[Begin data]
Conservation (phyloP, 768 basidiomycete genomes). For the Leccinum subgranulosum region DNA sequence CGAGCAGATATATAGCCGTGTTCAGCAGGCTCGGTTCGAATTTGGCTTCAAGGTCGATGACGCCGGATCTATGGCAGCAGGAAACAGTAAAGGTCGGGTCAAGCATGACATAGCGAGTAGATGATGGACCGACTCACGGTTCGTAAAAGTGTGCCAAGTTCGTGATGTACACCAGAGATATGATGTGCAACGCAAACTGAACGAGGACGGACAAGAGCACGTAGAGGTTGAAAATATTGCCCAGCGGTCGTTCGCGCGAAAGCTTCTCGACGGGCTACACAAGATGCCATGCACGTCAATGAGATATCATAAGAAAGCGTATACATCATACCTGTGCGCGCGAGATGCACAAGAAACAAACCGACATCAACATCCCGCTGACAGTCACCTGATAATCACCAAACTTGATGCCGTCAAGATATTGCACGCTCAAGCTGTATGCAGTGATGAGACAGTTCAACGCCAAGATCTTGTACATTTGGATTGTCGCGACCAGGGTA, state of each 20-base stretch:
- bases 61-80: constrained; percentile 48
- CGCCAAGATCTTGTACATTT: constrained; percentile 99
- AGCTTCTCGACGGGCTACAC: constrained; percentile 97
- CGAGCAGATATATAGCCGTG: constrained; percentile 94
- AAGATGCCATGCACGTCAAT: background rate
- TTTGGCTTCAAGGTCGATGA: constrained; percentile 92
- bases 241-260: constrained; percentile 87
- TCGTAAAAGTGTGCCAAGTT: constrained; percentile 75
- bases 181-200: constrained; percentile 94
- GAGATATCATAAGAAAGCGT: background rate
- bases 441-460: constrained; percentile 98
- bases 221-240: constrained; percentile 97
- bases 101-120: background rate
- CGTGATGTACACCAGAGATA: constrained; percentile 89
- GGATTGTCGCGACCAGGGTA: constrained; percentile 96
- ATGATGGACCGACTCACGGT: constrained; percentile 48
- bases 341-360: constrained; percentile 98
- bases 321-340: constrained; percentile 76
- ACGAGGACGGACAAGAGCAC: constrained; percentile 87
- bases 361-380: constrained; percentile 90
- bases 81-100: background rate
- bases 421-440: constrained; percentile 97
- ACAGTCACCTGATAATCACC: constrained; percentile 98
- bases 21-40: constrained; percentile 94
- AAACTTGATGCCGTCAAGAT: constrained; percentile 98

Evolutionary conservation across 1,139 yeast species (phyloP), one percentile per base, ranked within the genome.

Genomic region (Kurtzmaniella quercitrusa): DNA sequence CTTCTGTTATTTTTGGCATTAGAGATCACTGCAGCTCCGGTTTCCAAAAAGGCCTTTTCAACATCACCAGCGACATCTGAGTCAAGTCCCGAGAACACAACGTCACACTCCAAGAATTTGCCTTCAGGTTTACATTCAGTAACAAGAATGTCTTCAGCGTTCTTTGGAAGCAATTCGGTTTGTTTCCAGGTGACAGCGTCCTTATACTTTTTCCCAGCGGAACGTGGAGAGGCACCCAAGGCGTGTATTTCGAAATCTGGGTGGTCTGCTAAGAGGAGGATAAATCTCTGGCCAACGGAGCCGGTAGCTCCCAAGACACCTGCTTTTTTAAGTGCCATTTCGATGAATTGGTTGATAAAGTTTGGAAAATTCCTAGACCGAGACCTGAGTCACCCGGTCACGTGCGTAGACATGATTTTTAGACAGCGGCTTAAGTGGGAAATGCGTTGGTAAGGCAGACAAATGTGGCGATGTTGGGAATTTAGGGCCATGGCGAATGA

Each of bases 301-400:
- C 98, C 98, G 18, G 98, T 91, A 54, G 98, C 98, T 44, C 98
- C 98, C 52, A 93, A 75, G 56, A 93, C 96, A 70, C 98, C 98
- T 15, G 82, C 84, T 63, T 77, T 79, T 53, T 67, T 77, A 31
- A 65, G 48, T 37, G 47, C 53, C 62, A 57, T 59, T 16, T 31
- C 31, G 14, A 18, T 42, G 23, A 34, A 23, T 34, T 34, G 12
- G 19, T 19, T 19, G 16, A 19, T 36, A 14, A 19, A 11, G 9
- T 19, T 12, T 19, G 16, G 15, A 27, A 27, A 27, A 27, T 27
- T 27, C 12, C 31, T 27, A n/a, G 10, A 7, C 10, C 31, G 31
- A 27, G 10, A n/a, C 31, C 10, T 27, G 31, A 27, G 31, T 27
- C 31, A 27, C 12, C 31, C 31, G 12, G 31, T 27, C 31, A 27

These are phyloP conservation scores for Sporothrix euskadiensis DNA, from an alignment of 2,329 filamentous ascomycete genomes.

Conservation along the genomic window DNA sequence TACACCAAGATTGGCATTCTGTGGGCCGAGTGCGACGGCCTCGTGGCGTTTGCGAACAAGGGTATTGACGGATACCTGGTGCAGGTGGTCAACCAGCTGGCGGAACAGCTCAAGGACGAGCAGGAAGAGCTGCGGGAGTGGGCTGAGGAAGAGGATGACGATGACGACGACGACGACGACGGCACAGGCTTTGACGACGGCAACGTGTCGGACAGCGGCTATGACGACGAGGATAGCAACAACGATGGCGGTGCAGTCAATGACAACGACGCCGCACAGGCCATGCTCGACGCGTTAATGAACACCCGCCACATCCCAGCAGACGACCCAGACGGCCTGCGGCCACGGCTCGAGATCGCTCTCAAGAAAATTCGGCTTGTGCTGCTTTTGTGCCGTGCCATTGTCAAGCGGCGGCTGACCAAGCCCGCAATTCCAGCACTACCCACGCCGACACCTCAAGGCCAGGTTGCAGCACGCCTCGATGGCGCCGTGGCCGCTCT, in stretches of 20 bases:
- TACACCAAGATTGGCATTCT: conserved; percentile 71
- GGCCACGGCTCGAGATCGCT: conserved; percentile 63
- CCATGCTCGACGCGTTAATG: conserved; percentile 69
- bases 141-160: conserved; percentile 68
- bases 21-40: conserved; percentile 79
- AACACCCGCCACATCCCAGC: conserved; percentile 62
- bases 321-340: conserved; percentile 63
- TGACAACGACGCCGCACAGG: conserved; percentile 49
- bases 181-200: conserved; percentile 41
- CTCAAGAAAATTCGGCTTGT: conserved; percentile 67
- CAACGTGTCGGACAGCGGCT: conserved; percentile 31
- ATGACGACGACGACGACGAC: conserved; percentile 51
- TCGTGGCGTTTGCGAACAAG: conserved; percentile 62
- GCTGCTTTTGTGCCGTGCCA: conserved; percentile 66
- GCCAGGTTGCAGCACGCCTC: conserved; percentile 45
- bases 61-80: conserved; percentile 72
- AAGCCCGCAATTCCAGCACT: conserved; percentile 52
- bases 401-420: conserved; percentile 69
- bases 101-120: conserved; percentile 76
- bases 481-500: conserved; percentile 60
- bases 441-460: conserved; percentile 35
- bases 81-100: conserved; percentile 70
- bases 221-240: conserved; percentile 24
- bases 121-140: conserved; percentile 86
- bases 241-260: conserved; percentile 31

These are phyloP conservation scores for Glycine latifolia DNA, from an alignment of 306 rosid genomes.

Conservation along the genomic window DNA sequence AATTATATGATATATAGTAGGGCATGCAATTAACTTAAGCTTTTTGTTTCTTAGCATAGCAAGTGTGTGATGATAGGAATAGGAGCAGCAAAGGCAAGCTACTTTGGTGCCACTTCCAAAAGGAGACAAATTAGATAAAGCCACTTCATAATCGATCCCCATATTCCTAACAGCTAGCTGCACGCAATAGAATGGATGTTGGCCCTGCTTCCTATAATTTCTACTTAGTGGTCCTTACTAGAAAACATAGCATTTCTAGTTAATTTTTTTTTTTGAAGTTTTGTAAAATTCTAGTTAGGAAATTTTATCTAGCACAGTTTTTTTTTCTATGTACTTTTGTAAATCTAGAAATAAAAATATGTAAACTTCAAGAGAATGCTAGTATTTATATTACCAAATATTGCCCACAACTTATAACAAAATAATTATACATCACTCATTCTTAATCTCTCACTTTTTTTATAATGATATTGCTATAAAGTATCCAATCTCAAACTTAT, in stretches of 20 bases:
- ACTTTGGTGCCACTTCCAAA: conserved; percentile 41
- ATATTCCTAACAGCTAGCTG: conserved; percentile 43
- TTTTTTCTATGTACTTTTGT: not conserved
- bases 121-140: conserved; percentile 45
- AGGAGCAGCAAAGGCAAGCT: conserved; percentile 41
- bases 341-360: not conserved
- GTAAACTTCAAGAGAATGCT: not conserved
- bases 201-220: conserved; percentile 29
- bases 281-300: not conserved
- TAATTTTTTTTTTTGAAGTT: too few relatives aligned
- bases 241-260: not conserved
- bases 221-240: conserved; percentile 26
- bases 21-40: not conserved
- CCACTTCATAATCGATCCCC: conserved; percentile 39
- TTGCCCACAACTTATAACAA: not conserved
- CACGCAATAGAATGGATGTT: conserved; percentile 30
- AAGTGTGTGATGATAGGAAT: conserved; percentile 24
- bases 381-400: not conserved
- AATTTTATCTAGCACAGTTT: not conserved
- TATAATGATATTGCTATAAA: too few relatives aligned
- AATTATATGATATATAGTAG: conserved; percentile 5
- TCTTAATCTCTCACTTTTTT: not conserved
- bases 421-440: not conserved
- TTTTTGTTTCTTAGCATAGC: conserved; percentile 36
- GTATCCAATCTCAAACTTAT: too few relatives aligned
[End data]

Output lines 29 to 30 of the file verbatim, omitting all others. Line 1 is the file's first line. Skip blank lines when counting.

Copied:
Each of bases 301-400:
- C 98, C 98, G 18, G 98, T 91, A 54, G 98, C 98, T 44, C 98